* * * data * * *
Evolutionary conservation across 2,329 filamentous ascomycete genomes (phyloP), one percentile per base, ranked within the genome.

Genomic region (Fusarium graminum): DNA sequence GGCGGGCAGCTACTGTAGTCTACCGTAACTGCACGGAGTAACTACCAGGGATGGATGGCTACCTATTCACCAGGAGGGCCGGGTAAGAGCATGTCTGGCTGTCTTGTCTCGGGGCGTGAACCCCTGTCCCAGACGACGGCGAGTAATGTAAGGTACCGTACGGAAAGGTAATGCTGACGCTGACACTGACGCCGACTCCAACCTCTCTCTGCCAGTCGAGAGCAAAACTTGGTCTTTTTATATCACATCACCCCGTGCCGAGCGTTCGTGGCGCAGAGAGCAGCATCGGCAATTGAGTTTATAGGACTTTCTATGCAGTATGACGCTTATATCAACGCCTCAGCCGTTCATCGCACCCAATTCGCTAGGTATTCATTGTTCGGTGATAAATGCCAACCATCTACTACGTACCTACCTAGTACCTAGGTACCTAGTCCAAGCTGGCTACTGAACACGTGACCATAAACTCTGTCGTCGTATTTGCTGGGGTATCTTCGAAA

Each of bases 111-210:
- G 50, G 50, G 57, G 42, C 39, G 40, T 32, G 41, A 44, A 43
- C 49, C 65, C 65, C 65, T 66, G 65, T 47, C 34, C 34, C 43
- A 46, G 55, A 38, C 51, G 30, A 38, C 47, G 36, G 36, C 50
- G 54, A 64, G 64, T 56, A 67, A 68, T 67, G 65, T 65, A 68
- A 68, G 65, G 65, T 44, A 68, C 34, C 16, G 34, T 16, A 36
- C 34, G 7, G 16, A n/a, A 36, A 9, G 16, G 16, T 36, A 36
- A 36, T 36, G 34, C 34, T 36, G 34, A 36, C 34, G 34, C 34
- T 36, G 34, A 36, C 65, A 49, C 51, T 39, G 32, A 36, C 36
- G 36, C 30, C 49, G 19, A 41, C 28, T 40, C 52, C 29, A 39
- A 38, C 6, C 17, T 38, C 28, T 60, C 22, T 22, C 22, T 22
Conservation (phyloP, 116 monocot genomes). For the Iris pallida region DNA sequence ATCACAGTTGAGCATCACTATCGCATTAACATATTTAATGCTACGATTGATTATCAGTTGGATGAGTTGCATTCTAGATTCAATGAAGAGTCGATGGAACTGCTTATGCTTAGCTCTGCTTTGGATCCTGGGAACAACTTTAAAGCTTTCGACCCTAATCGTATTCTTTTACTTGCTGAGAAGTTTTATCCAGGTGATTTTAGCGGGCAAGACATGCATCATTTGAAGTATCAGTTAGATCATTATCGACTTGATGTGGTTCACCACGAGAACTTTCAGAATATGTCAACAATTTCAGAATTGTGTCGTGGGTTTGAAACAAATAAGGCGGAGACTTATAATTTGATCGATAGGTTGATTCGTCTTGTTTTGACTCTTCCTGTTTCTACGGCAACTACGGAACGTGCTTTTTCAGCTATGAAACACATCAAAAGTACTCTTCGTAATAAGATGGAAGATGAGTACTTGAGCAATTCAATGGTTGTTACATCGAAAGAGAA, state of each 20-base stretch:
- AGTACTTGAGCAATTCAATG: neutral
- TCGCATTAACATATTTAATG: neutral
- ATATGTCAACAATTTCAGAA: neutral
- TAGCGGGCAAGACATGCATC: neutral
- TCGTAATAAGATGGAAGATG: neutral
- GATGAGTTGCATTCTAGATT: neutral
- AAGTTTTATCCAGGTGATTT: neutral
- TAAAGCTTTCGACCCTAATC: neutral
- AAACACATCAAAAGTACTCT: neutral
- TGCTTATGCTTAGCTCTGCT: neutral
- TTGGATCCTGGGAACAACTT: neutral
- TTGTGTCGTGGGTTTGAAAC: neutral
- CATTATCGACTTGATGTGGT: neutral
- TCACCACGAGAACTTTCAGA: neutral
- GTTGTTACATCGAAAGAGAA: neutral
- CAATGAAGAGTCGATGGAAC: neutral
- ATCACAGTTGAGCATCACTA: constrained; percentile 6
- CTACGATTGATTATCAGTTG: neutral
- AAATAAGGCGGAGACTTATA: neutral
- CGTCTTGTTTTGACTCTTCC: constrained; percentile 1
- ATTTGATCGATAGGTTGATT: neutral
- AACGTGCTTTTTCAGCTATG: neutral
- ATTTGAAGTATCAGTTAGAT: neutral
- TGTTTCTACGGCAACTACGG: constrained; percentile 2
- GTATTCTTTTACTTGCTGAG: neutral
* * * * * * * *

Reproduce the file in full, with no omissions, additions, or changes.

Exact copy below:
Evolutionary conservation across 2,329 filamentous ascomycete genomes (phyloP), one percentile per base, ranked within the genome.

Genomic region (Fusarium graminum): DNA sequence GGCGGGCAGCTACTGTAGTCTACCGTAACTGCACGGAGTAACTACCAGGGATGGATGGCTACCTATTCACCAGGAGGGCCGGGTAAGAGCATGTCTGGCTGTCTTGTCTCGGGGCGTGAACCCCTGTCCCAGACGACGGCGAGTAATGTAAGGTACCGTACGGAAAGGTAATGCTGACGCTGACACTGACGCCGACTCCAACCTCTCTCTGCCAGTCGAGAGCAAAACTTGGTCTTTTTATATCACATCACCCCGTGCCGAGCGTTCGTGGCGCAGAGAGCAGCATCGGCAATTGAGTTTATAGGACTTTCTATGCAGTATGACGCTTATATCAACGCCTCAGCCGTTCATCGCACCCAATTCGCTAGGTATTCATTGTTCGGTGATAAATGCCAACCATCTACTACGTACCTACCTAGTACCTAGGTACCTAGTCCAAGCTGGCTACTGAACACGTGACCATAAACTCTGTCGTCGTATTTGCTGGGGTATCTTCGAAA

Each of bases 111-210:
- G 50, G 50, G 57, G 42, C 39, G 40, T 32, G 41, A 44, A 43
- C 49, C 65, C 65, C 65, T 66, G 65, T 47, C 34, C 34, C 43
- A 46, G 55, A 38, C 51, G 30, A 38, C 47, G 36, G 36, C 50
- G 54, A 64, G 64, T 56, A 67, A 68, T 67, G 65, T 65, A 68
- A 68, G 65, G 65, T 44, A 68, C 34, C 16, G 34, T 16, A 36
- C 34, G 7, G 16, A n/a, A 36, A 9, G 16, G 16, T 36, A 36
- A 36, T 36, G 34, C 34, T 36, G 34, A 36, C 34, G 34, C 34
- T 36, G 34, A 36, C 65, A 49, C 51, T 39, G 32, A 36, C 36
- G 36, C 30, C 49, G 19, A 41, C 28, T 40, C 52, C 29, A 39
- A 38, C 6, C 17, T 38, C 28, T 60, C 22, T 22, C 22, T 22
Conservation (phyloP, 116 monocot genomes). For the Iris pallida region DNA sequence ATCACAGTTGAGCATCACTATCGCATTAACATATTTAATGCTACGATTGATTATCAGTTGGATGAGTTGCATTCTAGATTCAATGAAGAGTCGATGGAACTGCTTATGCTTAGCTCTGCTTTGGATCCTGGGAACAACTTTAAAGCTTTCGACCCTAATCGTATTCTTTTACTTGCTGAGAAGTTTTATCCAGGTGATTTTAGCGGGCAAGACATGCATCATTTGAAGTATCAGTTAGATCATTATCGACTTGATGTGGTTCACCACGAGAACTTTCAGAATATGTCAACAATTTCAGAATTGTGTCGTGGGTTTGAAACAAATAAGGCGGAGACTTATAATTTGATCGATAGGTTGATTCGTCTTGTTTTGACTCTTCCTGTTTCTACGGCAACTACGGAACGTGCTTTTTCAGCTATGAAACACATCAAAAGTACTCTTCGTAATAAGATGGAAGATGAGTACTTGAGCAATTCAATGGTTGTTACATCGAAAGAGAA, state of each 20-base stretch:
- AGTACTTGAGCAATTCAATG: neutral
- TCGCATTAACATATTTAATG: neutral
- ATATGTCAACAATTTCAGAA: neutral
- TAGCGGGCAAGACATGCATC: neutral
- TCGTAATAAGATGGAAGATG: neutral
- GATGAGTTGCATTCTAGATT: neutral
- AAGTTTTATCCAGGTGATTT: neutral
- TAAAGCTTTCGACCCTAATC: neutral
- AAACACATCAAAAGTACTCT: neutral
- TGCTTATGCTTAGCTCTGCT: neutral
- TTGGATCCTGGGAACAACTT: neutral
- TTGTGTCGTGGGTTTGAAAC: neutral
- CATTATCGACTTGATGTGGT: neutral
- TCACCACGAGAACTTTCAGA: neutral
- GTTGTTACATCGAAAGAGAA: neutral
- CAATGAAGAGTCGATGGAAC: neutral
- ATCACAGTTGAGCATCACTA: constrained; percentile 6
- CTACGATTGATTATCAGTTG: neutral
- AAATAAGGCGGAGACTTATA: neutral
- CGTCTTGTTTTGACTCTTCC: constrained; percentile 1
- ATTTGATCGATAGGTTGATT: neutral
- AACGTGCTTTTTCAGCTATG: neutral
- ATTTGAAGTATCAGTTAGAT: neutral
- TGTTTCTACGGCAACTACGG: constrained; percentile 2
- GTATTCTTTTACTTGCTGAG: neutral